Kempyang and ketuk
|This article does not cite any references or sources. (December 2009)|
- "Ketuk" redirects here, for the village in Azerbaijan, see Ağgədik.
The kempyang and ketuk are two instruments in the gamelan, generally played by the same player, and sometimes played by the same player as the kenong. They are important beat-keepers in the colotomic structure of the gamelan. Depending on the structure, they play different, repeating patterns every gongan. Not all structures use the kempyang, but the kempyang is never played without the Keokuk.
They are shaped like bonang, but are generally placed in their own frame (rancak). The kempyang is pitched higher (about one octave, although it depends if they are in the pelog or slendro set. Both have a central boss like the bonang, but the kempyang has a rounder top (like the higher bonangs), while the ketuk has a flat top (like the lower bonangs).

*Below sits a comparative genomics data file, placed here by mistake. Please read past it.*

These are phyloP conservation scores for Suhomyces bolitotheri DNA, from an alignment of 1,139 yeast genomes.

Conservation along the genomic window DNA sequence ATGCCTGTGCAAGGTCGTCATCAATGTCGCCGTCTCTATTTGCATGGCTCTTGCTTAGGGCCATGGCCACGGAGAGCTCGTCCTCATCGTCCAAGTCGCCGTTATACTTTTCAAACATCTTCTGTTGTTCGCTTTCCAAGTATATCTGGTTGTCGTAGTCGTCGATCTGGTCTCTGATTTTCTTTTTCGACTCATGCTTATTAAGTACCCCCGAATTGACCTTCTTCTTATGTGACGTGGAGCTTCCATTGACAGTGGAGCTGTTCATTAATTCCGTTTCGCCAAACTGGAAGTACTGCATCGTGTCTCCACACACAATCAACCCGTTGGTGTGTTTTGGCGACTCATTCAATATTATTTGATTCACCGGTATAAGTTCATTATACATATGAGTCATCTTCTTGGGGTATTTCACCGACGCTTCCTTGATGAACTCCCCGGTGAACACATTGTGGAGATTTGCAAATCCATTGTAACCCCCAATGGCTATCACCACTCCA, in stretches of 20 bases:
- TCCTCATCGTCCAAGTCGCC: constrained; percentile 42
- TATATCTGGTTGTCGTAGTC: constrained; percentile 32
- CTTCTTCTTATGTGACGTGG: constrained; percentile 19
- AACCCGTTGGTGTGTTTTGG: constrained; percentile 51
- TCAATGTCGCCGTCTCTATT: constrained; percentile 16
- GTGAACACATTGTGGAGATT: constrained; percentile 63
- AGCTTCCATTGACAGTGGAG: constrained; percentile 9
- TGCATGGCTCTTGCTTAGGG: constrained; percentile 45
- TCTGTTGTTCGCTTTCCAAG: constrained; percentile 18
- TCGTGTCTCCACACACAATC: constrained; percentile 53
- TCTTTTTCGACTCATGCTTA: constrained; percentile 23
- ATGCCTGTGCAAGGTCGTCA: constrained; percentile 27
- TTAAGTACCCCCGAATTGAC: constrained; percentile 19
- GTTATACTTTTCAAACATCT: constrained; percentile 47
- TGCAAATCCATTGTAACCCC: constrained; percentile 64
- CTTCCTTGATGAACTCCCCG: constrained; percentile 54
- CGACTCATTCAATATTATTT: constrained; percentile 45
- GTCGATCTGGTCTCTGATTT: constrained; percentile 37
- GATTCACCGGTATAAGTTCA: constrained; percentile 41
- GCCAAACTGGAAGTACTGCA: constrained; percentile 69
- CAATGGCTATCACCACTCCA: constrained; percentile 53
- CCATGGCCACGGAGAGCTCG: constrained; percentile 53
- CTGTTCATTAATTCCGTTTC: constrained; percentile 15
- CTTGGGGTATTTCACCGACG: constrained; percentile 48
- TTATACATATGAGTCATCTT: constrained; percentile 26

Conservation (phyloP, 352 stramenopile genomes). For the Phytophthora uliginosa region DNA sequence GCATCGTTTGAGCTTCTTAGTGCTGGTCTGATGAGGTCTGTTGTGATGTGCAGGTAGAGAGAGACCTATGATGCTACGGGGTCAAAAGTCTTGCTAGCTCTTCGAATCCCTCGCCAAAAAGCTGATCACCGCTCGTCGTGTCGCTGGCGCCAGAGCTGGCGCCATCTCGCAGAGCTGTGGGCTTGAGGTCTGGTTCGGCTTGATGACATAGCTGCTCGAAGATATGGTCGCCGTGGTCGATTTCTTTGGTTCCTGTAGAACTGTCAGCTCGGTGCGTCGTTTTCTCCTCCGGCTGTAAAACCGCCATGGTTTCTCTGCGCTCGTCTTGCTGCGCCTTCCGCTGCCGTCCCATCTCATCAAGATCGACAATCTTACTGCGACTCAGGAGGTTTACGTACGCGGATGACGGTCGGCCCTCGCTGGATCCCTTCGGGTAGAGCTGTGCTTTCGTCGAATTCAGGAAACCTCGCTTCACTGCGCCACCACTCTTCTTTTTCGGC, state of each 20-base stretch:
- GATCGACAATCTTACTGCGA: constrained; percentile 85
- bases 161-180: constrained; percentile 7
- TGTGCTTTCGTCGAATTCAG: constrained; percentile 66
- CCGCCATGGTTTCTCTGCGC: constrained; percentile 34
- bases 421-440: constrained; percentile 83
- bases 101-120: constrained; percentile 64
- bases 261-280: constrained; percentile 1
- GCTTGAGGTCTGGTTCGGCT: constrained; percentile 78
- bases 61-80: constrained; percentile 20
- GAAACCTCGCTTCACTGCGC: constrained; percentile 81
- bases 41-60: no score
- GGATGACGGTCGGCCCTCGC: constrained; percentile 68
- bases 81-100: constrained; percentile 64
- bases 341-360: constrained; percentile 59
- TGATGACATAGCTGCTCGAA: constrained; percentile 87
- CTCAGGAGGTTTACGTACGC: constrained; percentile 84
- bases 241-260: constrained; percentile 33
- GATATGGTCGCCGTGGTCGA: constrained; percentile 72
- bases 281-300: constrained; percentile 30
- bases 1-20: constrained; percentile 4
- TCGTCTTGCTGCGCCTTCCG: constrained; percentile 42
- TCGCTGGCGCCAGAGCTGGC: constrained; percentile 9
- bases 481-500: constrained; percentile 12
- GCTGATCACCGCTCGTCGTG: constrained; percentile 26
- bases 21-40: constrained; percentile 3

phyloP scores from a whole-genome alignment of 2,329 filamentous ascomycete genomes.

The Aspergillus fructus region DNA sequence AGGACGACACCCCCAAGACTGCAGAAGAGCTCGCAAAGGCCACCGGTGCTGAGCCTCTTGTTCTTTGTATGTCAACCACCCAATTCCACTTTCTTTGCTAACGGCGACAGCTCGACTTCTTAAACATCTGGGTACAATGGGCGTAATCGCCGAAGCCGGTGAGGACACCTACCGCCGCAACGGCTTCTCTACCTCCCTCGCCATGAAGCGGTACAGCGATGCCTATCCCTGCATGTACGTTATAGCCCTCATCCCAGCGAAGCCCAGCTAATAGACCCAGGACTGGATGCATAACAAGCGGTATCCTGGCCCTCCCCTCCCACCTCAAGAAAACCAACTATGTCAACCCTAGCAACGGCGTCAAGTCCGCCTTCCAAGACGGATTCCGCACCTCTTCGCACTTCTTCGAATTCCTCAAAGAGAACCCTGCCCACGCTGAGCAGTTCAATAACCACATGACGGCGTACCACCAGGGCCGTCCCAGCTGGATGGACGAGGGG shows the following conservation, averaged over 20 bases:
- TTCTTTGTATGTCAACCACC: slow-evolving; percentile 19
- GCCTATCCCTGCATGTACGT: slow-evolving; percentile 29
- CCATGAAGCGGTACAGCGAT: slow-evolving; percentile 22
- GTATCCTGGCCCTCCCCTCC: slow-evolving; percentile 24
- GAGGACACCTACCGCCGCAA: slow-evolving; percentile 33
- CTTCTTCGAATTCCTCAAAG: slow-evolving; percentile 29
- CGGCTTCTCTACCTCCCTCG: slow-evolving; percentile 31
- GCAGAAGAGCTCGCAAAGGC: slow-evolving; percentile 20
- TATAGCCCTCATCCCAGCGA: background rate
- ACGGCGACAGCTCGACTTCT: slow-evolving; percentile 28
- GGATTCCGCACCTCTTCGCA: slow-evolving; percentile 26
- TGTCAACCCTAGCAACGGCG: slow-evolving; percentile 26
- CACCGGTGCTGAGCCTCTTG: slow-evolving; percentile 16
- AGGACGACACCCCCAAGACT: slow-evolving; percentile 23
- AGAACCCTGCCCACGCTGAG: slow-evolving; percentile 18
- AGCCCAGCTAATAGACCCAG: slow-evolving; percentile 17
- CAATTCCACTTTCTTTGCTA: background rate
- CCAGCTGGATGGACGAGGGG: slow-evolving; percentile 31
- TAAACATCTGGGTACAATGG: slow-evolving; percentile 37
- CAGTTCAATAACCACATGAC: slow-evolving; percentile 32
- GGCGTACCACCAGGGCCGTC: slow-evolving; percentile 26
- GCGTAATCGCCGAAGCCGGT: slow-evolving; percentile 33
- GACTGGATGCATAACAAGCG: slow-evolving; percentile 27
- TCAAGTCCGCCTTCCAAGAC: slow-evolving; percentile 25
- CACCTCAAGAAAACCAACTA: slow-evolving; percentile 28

In the common numerical notation, kempyang strokes are marked by "-" while the ketuk is marked by "+". The ketuk pattern is used to classify longer gendhing types, where it refers to the number of ketuk strokes in a nongan.
- Titon, Jeff Todd, Timothy Cooley, and David Locke. Worlds of Music: An Introduction to the Music of the World's Peoples. Belmont: Clark Baxter, 2009.